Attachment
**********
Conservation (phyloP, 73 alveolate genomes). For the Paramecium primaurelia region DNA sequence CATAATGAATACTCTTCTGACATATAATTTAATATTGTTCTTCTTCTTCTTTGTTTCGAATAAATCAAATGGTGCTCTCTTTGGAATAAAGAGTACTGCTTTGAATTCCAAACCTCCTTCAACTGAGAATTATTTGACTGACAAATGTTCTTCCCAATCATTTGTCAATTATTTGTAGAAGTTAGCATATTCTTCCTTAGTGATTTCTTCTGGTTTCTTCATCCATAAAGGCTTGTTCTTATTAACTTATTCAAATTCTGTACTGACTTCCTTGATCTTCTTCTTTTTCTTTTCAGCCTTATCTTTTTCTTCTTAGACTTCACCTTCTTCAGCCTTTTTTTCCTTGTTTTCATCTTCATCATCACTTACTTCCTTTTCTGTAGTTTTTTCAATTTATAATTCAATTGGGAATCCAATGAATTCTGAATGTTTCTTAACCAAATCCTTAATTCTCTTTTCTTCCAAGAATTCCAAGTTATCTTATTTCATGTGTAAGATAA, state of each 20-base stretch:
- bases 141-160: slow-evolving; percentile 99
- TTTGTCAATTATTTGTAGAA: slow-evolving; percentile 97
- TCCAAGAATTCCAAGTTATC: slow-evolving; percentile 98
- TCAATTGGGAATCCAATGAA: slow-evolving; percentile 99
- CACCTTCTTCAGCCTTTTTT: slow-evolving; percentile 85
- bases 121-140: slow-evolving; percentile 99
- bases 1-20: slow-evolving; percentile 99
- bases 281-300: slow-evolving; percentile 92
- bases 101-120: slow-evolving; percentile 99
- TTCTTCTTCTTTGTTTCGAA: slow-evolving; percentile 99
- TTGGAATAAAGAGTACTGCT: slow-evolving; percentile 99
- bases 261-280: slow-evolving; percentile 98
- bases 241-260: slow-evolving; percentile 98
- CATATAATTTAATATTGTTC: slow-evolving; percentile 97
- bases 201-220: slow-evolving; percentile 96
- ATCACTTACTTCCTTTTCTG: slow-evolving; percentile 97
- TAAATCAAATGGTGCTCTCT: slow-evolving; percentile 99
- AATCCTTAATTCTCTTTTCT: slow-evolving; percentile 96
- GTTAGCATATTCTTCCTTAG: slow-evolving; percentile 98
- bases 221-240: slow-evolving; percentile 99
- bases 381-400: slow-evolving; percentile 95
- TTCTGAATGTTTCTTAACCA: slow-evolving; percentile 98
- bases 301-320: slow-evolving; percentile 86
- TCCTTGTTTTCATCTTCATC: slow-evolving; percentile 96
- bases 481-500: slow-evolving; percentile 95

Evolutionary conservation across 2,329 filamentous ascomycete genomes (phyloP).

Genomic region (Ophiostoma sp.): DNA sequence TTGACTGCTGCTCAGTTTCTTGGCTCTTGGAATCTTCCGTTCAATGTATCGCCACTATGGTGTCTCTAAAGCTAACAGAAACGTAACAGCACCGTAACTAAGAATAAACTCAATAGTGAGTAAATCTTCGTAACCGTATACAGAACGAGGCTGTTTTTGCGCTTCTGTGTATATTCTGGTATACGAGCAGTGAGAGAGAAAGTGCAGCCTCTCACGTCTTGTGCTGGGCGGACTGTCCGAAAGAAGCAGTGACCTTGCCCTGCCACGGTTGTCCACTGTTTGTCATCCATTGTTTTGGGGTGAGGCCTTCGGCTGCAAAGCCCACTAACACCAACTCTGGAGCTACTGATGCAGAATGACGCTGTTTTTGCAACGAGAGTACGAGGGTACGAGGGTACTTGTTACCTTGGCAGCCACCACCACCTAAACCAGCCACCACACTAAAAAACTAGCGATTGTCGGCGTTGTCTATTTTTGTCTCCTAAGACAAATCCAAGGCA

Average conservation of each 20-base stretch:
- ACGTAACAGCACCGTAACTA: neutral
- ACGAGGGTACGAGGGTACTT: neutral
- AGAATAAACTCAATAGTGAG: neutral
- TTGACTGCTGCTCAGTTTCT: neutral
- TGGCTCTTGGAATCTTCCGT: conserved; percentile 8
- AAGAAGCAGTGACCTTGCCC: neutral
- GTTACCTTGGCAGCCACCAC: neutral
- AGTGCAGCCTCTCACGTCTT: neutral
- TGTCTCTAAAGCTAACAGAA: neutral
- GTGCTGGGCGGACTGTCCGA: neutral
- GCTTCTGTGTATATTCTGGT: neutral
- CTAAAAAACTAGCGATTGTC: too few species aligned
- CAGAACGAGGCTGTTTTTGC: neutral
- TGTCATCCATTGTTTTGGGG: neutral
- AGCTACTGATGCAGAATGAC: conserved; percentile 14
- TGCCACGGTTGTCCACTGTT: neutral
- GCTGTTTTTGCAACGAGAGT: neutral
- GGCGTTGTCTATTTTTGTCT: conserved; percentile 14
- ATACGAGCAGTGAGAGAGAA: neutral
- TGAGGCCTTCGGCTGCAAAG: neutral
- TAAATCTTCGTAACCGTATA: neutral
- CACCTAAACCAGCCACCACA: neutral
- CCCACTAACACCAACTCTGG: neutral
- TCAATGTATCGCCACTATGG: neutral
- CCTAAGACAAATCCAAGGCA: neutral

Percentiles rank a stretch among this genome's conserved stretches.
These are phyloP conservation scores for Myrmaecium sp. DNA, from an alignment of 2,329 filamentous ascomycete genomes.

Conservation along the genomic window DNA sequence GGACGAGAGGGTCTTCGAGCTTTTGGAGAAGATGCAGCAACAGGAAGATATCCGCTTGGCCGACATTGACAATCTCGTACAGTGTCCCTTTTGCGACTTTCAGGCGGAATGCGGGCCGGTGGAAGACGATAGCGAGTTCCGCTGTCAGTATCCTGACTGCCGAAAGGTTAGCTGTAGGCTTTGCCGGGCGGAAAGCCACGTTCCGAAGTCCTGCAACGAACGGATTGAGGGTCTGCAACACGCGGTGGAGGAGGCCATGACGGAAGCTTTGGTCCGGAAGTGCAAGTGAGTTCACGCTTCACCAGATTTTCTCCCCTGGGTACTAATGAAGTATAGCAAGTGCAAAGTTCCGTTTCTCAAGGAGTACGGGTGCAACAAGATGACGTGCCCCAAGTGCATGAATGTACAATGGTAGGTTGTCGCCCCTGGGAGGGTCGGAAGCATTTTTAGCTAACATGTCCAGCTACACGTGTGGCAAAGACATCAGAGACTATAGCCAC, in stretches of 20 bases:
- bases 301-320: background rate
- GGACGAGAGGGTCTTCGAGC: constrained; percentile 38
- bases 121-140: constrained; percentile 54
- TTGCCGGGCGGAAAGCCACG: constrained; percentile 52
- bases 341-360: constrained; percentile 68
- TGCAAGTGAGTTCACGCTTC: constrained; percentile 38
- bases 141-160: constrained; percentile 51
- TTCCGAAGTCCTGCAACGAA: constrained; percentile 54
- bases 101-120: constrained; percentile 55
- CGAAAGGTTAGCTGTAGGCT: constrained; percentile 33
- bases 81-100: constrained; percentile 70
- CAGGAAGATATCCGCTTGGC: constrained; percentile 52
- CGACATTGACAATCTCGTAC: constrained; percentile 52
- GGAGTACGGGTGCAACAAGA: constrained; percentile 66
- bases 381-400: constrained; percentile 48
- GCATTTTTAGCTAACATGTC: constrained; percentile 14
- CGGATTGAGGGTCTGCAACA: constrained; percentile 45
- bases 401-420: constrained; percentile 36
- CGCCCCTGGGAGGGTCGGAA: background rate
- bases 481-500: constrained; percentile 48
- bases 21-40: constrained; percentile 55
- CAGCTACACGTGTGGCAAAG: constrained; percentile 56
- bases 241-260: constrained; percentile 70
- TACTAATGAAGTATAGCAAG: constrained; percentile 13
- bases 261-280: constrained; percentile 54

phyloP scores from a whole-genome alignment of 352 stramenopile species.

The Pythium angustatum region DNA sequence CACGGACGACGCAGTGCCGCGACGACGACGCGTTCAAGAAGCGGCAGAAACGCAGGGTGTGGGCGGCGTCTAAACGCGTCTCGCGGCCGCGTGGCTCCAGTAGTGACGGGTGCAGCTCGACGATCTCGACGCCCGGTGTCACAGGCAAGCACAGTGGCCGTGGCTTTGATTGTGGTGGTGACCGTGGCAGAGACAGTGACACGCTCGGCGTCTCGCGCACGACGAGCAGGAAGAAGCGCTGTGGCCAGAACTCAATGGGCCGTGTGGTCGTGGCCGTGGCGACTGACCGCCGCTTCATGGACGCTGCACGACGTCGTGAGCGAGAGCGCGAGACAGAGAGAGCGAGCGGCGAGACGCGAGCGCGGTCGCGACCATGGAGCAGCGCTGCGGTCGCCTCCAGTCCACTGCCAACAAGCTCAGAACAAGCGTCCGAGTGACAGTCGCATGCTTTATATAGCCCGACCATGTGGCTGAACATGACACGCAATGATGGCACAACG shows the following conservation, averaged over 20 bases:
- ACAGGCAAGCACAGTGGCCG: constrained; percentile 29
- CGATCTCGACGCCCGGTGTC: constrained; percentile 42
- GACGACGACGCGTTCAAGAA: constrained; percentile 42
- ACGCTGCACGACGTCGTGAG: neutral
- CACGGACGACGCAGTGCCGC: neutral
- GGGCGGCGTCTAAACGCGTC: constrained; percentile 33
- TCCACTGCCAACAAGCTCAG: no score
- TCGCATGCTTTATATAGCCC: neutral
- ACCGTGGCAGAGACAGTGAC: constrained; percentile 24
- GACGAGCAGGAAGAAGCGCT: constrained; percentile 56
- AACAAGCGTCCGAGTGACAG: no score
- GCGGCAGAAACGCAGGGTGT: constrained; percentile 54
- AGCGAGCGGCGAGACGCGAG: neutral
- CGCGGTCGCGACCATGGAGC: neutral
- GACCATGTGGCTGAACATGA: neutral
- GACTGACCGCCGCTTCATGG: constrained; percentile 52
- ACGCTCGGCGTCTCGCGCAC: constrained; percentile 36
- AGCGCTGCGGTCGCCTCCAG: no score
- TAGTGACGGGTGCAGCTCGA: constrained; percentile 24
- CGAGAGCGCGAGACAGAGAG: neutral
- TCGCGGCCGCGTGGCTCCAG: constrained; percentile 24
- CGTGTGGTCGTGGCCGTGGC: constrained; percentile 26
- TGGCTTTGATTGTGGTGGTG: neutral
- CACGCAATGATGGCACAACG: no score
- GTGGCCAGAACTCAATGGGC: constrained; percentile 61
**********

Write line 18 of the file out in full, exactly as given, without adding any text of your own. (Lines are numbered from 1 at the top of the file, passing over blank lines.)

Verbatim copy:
- TAAATCAAATGGTGCTCTCT: slow-evolving; percentile 99